^There are few words in the Englijh language which, are employed in a more loose and uncircumscribed sense than those of the Fancy and the Imagination.' I therefore thought it necessary to six and determine the notion of these two words, as I intend to make use of them in the thread of my following speculations, thft the reader may conceive rightly what is the subject which I proceed upon. I must therefore desire him to remember that, by the pleasures of the imagination, I mean only such pleasures as arise originally from sight, and that I divide these pleasures into two kinds: My design being sirst of all to discourse of those primary pleasures ot the imagination, which entirely proceed from such objects as are before our eyes; and in the next place to speak of those secondary pleasures of the imagination which flow from the ideas of visible objects, when the objects are not actually before the eye, but are called up into our memories, or formed into agreeable visions of things that are either absent or sictitious:
The pleasures of the imagination, taken in the full extent, are not so gross as those of fense, nor so resined as those of the understanding. The last are, indeed, more preferable, because they are founded on some new knowledge or improvement in the mind of man; ys;t it must be consest that those of the imagination are as great and as transporting as the other. A beautiful prospect delights the foul, as much as a demonstration; and a description in Homer has charmed more readers than a chapter in Aristotle. Besides, the pleasures of the imagination have this advantage, above those of the understanding, that they are more obvious, and more easy to be acquired. It is but opening the leye and the scene enters. The colours paint themselves on the fancy, with very little attention of thought or application of mind in the beholder. We are struck, we know not how, with the symmetry of any thing we see, and immediately assent to the beauty of an object, without inquiring into the particular causes and occasions of it.
A man of a polite imagination is let into a great many pleasures, that rhe vulgar are not capable of receiving. He can converse with a picture, and sind an agreeame companion in a statue* He meets with a secret reireshment in a description, and often seels a greater satisfaction in the prospect of sields and meadows, than another does in the possession. It gives him, indeed, a kind of property in every thing he fees, and. makes the most rude uncultivated parts of nature administer to his pleasures: So that he looks upon the world, as it were in another light, and discovers in it a multitude of charms, that conceal themselves from the generality of mankind.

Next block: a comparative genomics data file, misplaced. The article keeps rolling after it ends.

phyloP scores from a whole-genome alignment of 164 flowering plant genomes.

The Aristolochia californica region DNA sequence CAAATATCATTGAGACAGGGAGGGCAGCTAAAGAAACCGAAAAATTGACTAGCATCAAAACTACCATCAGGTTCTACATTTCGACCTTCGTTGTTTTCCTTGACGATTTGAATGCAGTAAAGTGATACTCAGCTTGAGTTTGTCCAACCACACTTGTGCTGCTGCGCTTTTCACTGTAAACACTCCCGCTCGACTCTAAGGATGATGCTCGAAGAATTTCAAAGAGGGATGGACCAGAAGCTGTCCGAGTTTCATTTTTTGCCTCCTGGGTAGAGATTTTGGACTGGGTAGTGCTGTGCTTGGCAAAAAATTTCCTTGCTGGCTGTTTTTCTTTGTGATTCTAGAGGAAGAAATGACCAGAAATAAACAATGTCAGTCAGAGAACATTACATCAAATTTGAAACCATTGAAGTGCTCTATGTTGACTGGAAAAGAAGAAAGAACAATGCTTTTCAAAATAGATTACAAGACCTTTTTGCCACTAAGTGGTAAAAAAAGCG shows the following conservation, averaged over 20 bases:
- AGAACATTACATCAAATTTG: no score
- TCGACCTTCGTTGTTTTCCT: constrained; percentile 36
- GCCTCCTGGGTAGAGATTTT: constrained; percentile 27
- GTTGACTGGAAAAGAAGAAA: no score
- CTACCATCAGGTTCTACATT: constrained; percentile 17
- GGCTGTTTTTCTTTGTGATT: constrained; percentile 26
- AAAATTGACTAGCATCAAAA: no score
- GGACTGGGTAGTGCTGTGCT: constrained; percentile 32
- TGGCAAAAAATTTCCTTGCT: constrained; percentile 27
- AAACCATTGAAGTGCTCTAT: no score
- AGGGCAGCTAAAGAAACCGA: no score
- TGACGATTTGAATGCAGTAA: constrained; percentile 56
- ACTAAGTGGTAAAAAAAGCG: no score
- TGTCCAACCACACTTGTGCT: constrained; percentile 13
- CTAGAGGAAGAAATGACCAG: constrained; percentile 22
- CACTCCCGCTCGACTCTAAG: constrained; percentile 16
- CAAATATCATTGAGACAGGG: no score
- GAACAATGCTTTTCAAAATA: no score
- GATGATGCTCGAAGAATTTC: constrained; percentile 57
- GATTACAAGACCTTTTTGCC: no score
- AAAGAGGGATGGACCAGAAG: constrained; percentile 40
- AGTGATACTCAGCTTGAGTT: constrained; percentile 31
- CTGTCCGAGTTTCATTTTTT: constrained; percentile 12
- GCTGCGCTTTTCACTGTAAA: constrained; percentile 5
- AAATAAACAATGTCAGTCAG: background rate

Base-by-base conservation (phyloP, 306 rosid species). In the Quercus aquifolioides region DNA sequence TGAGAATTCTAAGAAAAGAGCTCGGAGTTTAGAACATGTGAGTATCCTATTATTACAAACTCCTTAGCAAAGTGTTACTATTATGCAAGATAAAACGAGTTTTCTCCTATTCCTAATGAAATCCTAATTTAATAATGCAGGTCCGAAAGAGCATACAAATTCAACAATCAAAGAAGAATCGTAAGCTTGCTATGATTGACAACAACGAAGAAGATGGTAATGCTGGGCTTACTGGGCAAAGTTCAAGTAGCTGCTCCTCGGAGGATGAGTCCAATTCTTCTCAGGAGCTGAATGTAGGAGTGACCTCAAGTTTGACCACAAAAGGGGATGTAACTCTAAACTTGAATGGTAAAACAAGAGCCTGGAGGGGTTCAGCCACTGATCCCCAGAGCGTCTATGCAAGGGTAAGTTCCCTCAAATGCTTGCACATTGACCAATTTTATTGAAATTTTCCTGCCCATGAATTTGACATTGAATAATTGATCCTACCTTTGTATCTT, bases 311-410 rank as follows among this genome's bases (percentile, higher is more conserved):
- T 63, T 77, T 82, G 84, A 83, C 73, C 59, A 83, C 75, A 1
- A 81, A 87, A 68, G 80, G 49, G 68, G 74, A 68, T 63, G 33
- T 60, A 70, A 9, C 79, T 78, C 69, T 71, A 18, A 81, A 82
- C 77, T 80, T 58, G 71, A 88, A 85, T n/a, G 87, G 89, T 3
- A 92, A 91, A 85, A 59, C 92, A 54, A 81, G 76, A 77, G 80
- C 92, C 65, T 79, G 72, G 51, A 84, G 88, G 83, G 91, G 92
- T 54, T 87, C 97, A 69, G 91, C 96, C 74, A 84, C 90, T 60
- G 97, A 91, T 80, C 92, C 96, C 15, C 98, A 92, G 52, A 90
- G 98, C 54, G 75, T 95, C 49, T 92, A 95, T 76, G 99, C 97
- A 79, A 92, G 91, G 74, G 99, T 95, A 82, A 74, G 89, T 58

There are, indeed, but very few who know how to be idle and innocent, or have a relish of any pleasures . that are not criminal; every diversion they take is at the expence of some one virtue or another, and their very sirst step out of business is into- vice or folly. A:, man should endeavour, therefore, to make the sphere of his innocent pleasures as wide as possible, that he may retire into them with safety, .and sind in them such a . satisfaction as a wise man would not blush to take. Of 1 this nature are those of the imagination, which do not require such a bent of thought as is necessary to ourmore serious employments, nor, at the fame time, suffer the mind to sink into that negligence and remissness, 'which are apt to accompany our more sensual delights, but, like a gentle exercise to thefaculties, awaken them